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Incidence of Sciatic Pain Among Men in Machine Operating, Dynamic Physical Work, and Sedentary Work: A Three-Year Follow-Up

Riihimäki Hilkka MD MSc; Viikari-Juntura, Eira MD; Moneta, Giovanni PhD; Kuha, Jouni MSocSc; Videman, Tapio MD; Tola, Sakari MD
Epidemiology/Biostatistics: PDF Only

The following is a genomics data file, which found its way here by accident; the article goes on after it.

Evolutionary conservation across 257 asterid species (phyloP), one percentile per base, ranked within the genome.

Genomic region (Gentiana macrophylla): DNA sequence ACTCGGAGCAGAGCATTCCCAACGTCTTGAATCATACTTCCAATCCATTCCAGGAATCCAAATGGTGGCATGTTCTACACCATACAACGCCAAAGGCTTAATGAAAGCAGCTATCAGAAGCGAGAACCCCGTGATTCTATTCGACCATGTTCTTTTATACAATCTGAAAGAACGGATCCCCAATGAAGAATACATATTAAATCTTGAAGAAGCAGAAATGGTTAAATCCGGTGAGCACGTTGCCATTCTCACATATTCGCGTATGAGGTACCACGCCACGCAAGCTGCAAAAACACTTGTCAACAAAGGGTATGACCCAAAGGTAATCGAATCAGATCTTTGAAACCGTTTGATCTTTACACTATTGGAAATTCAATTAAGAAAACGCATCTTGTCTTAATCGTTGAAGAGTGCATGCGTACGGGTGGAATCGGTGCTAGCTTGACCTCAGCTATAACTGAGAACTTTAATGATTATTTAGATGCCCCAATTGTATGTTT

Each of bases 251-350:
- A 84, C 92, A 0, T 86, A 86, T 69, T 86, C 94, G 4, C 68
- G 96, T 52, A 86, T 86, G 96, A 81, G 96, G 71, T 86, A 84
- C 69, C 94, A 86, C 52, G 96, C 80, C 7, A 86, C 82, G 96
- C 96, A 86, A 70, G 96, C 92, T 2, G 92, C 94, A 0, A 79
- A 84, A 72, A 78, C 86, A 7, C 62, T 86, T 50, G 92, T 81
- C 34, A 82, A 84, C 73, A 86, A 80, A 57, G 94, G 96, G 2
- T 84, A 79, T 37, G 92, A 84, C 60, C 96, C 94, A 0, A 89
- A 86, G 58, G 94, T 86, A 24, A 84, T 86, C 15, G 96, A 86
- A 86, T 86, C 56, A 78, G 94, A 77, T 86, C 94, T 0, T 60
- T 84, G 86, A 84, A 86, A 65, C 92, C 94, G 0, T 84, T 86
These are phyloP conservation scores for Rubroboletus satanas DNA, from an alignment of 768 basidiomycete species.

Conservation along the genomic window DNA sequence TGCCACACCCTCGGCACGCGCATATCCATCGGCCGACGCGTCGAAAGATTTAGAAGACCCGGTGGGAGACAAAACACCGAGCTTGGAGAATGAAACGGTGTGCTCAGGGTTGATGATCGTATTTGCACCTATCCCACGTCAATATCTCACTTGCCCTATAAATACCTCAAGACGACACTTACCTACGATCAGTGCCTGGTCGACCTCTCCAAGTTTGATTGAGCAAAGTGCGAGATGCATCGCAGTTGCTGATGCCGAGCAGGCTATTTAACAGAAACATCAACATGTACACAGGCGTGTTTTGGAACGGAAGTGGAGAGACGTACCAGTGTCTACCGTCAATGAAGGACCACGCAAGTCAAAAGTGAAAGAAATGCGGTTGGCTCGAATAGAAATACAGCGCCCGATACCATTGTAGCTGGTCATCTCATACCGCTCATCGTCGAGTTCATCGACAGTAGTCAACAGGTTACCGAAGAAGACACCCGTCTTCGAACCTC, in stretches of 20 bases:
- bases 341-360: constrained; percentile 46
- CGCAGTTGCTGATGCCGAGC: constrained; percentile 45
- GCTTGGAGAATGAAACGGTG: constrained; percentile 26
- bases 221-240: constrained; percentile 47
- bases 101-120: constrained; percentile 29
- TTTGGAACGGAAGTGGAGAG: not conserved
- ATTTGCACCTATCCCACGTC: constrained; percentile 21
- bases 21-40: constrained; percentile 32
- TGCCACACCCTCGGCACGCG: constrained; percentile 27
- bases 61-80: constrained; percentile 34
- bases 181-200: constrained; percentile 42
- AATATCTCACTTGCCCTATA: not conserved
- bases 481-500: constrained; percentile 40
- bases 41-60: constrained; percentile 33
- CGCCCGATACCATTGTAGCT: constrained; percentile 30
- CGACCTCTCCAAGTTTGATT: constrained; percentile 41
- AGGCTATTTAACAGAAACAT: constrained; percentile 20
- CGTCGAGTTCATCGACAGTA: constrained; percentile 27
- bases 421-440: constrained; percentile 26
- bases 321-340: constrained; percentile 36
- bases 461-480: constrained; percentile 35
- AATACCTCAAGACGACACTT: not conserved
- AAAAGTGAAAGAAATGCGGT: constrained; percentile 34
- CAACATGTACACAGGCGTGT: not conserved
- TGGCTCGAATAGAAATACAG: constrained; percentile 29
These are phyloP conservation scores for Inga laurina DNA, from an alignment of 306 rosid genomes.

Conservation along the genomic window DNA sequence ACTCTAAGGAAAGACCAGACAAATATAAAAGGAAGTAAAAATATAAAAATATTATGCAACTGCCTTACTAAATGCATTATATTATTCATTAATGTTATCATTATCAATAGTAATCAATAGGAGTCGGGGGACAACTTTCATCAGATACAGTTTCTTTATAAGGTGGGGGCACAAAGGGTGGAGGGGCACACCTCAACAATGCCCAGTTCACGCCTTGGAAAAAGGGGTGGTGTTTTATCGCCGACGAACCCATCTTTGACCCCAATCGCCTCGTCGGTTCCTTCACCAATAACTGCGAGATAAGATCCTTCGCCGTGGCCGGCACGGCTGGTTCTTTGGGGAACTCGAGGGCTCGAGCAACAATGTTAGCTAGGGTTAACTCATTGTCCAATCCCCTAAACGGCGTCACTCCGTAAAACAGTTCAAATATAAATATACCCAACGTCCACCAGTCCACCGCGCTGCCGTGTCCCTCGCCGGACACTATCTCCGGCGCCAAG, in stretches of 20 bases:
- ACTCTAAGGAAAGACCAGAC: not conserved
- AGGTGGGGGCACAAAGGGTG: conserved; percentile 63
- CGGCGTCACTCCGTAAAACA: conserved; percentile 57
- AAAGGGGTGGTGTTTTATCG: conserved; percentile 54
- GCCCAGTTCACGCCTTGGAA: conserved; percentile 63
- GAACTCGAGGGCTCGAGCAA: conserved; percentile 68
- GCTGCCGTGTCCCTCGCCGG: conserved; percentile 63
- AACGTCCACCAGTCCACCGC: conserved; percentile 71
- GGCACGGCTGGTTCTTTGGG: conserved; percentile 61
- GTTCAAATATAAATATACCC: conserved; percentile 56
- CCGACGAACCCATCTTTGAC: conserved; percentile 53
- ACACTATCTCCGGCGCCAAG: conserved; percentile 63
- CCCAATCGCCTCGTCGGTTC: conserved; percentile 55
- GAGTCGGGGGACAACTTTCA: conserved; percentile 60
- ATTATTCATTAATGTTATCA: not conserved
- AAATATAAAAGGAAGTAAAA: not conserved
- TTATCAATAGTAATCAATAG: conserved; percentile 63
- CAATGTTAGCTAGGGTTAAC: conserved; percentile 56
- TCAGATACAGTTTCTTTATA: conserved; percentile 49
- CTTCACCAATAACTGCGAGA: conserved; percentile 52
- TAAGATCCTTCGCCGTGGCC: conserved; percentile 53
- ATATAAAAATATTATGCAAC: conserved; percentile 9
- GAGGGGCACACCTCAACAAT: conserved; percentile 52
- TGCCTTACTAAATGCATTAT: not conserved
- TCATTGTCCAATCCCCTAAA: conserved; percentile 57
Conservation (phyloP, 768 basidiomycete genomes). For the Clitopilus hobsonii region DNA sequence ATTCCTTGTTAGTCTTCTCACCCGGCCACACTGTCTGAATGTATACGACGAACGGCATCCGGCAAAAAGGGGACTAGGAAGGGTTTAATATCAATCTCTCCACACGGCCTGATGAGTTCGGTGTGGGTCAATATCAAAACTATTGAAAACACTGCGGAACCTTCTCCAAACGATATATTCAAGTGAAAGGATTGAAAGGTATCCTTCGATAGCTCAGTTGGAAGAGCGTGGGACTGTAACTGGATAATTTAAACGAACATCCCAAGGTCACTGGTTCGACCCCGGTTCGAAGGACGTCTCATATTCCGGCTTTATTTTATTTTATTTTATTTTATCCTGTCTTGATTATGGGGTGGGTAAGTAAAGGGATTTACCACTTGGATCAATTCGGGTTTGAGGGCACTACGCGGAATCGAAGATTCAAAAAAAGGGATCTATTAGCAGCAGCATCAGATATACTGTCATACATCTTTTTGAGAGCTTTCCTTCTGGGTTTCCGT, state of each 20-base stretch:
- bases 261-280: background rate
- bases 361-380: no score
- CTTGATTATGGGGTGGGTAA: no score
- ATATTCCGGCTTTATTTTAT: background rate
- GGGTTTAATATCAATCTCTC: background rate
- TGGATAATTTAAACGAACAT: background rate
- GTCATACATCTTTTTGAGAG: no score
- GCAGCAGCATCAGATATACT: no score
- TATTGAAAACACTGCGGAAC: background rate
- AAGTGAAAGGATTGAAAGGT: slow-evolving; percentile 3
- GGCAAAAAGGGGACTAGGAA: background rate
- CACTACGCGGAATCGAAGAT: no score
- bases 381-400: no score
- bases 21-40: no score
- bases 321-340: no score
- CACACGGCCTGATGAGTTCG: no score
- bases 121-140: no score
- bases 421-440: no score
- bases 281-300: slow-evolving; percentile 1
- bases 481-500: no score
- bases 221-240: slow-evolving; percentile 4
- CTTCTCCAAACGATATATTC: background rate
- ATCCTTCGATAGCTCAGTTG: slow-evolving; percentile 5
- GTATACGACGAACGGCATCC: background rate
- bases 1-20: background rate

The incidence of sciatic pain among 25–49 year-old men in three differnt types of work: machine operating, dynamic physical work (construction carpenters), and office work was assessed prospectively. Postal questionnaires both at the beginning and the end of the 3-year follow-up were answered by 1149 men who at baseline had no history of sciatic pain. The crude risk ratio of the incidence of sciatic pain was 1.6 (95% confidence interval 1.2–2.2) for the machine operators and 1.7 (1.3–2.4) for the carpenters when the office workers were referents. The adjusted risk ratios were 1.4 (1.0–1.9) and 1.5 (1.1–2.1), respectively. Previous history of severe lumbago or other low-back pain increased the risk fourfold. Frequent physical exercise and smoking were of borderline significance as predictors.

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